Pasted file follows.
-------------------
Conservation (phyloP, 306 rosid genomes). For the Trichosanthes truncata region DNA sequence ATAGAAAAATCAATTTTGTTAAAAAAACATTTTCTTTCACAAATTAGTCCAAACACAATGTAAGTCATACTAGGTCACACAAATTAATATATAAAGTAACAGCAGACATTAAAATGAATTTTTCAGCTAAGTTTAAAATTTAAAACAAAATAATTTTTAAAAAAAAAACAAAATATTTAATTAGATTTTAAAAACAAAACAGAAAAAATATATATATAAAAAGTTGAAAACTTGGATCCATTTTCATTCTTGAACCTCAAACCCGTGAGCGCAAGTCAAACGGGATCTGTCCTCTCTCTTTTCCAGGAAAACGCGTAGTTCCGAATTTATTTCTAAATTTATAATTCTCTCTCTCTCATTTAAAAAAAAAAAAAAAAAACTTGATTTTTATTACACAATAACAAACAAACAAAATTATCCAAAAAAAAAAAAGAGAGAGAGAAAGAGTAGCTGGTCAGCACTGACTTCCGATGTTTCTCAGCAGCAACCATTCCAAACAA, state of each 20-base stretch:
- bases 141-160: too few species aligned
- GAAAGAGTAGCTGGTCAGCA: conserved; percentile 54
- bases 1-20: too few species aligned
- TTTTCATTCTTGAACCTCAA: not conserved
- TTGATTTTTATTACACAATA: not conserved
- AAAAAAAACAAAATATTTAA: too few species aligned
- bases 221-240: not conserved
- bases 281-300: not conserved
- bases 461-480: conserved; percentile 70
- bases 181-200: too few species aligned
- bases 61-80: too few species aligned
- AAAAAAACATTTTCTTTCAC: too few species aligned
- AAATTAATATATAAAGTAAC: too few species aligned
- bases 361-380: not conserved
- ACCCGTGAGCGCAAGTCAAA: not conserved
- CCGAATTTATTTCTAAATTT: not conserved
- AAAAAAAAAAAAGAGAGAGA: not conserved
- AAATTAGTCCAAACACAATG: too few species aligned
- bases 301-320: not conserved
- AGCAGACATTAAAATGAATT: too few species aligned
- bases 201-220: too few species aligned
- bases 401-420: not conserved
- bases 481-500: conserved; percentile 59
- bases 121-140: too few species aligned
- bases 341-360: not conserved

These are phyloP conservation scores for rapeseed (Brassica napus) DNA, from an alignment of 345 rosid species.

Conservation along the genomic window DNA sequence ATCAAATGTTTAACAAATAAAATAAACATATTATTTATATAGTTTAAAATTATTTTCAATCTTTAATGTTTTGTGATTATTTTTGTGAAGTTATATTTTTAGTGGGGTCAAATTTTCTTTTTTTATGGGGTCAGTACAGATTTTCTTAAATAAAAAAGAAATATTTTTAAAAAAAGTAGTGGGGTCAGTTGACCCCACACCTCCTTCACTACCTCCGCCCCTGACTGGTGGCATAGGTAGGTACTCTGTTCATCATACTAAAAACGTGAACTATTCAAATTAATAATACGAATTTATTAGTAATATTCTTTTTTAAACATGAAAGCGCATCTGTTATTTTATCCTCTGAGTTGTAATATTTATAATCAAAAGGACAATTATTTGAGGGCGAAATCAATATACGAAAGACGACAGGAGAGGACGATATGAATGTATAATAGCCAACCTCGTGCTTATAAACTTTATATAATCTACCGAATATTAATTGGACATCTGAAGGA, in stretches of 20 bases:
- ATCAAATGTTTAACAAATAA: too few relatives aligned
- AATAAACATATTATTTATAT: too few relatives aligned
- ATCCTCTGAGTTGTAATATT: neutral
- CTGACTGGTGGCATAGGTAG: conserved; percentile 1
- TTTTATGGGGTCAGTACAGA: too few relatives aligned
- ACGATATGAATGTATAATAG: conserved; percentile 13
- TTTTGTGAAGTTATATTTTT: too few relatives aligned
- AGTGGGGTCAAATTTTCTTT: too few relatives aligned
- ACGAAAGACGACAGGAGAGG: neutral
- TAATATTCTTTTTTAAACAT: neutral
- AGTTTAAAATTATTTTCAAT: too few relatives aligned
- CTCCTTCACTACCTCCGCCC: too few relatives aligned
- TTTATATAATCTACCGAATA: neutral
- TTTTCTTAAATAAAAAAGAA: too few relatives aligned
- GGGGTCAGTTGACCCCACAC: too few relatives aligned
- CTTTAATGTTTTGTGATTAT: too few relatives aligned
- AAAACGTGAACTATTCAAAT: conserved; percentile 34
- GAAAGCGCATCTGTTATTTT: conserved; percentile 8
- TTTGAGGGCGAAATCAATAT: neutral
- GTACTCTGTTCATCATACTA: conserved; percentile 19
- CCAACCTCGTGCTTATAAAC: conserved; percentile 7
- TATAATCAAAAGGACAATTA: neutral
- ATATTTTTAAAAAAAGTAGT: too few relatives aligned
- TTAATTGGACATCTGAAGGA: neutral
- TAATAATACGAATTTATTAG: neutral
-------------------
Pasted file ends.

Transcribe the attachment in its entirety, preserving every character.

Conservation (phyloP, 306 rosid genomes). For the Trichosanthes truncata region DNA sequence ATAGAAAAATCAATTTTGTTAAAAAAACATTTTCTTTCACAAATTAGTCCAAACACAATGTAAGTCATACTAGGTCACACAAATTAATATATAAAGTAACAGCAGACATTAAAATGAATTTTTCAGCTAAGTTTAAAATTTAAAACAAAATAATTTTTAAAAAAAAAACAAAATATTTAATTAGATTTTAAAAACAAAACAGAAAAAATATATATATAAAAAGTTGAAAACTTGGATCCATTTTCATTCTTGAACCTCAAACCCGTGAGCGCAAGTCAAACGGGATCTGTCCTCTCTCTTTTCCAGGAAAACGCGTAGTTCCGAATTTATTTCTAAATTTATAATTCTCTCTCTCTCATTTAAAAAAAAAAAAAAAAAACTTGATTTTTATTACACAATAACAAACAAACAAAATTATCCAAAAAAAAAAAAGAGAGAGAGAAAGAGTAGCTGGTCAGCACTGACTTCCGATGTTTCTCAGCAGCAACCATTCCAAACAA, state of each 20-base stretch:
- bases 141-160: too few species aligned
- GAAAGAGTAGCTGGTCAGCA: conserved; percentile 54
- bases 1-20: too few species aligned
- TTTTCATTCTTGAACCTCAA: not conserved
- TTGATTTTTATTACACAATA: not conserved
- AAAAAAAACAAAATATTTAA: too few species aligned
- bases 221-240: not conserved
- bases 281-300: not conserved
- bases 461-480: conserved; percentile 70
- bases 181-200: too few species aligned
- bases 61-80: too few species aligned
- AAAAAAACATTTTCTTTCAC: too few species aligned
- AAATTAATATATAAAGTAAC: too few species aligned
- bases 361-380: not conserved
- ACCCGTGAGCGCAAGTCAAA: not conserved
- CCGAATTTATTTCTAAATTT: not conserved
- AAAAAAAAAAAAGAGAGAGA: not conserved
- AAATTAGTCCAAACACAATG: too few species aligned
- bases 301-320: not conserved
- AGCAGACATTAAAATGAATT: too few species aligned
- bases 201-220: too few species aligned
- bases 401-420: not conserved
- bases 481-500: conserved; percentile 59
- bases 121-140: too few species aligned
- bases 341-360: not conserved

These are phyloP conservation scores for rapeseed (Brassica napus) DNA, from an alignment of 345 rosid species.

Conservation along the genomic window DNA sequence ATCAAATGTTTAACAAATAAAATAAACATATTATTTATATAGTTTAAAATTATTTTCAATCTTTAATGTTTTGTGATTATTTTTGTGAAGTTATATTTTTAGTGGGGTCAAATTTTCTTTTTTTATGGGGTCAGTACAGATTTTCTTAAATAAAAAAGAAATATTTTTAAAAAAAGTAGTGGGGTCAGTTGACCCCACACCTCCTTCACTACCTCCGCCCCTGACTGGTGGCATAGGTAGGTACTCTGTTCATCATACTAAAAACGTGAACTATTCAAATTAATAATACGAATTTATTAGTAATATTCTTTTTTAAACATGAAAGCGCATCTGTTATTTTATCCTCTGAGTTGTAATATTTATAATCAAAAGGACAATTATTTGAGGGCGAAATCAATATACGAAAGACGACAGGAGAGGACGATATGAATGTATAATAGCCAACCTCGTGCTTATAAACTTTATATAATCTACCGAATATTAATTGGACATCTGAAGGA, in stretches of 20 bases:
- ATCAAATGTTTAACAAATAA: too few relatives aligned
- AATAAACATATTATTTATAT: too few relatives aligned
- ATCCTCTGAGTTGTAATATT: neutral
- CTGACTGGTGGCATAGGTAG: conserved; percentile 1
- TTTTATGGGGTCAGTACAGA: too few relatives aligned
- ACGATATGAATGTATAATAG: conserved; percentile 13
- TTTTGTGAAGTTATATTTTT: too few relatives aligned
- AGTGGGGTCAAATTTTCTTT: too few relatives aligned
- ACGAAAGACGACAGGAGAGG: neutral
- TAATATTCTTTTTTAAACAT: neutral
- AGTTTAAAATTATTTTCAAT: too few relatives aligned
- CTCCTTCACTACCTCCGCCC: too few relatives aligned
- TTTATATAATCTACCGAATA: neutral
- TTTTCTTAAATAAAAAAGAA: too few relatives aligned
- GGGGTCAGTTGACCCCACAC: too few relatives aligned
- CTTTAATGTTTTGTGATTAT: too few relatives aligned
- AAAACGTGAACTATTCAAAT: conserved; percentile 34
- GAAAGCGCATCTGTTATTTT: conserved; percentile 8
- TTTGAGGGCGAAATCAATAT: neutral
- GTACTCTGTTCATCATACTA: conserved; percentile 19
- CCAACCTCGTGCTTATAAAC: conserved; percentile 7
- TATAATCAAAAGGACAATTA: neutral
- ATATTTTTAAAAAAAGTAGT: too few relatives aligned
- TTAATTGGACATCTGAAGGA: neutral
- TAATAATACGAATTTATTAG: neutral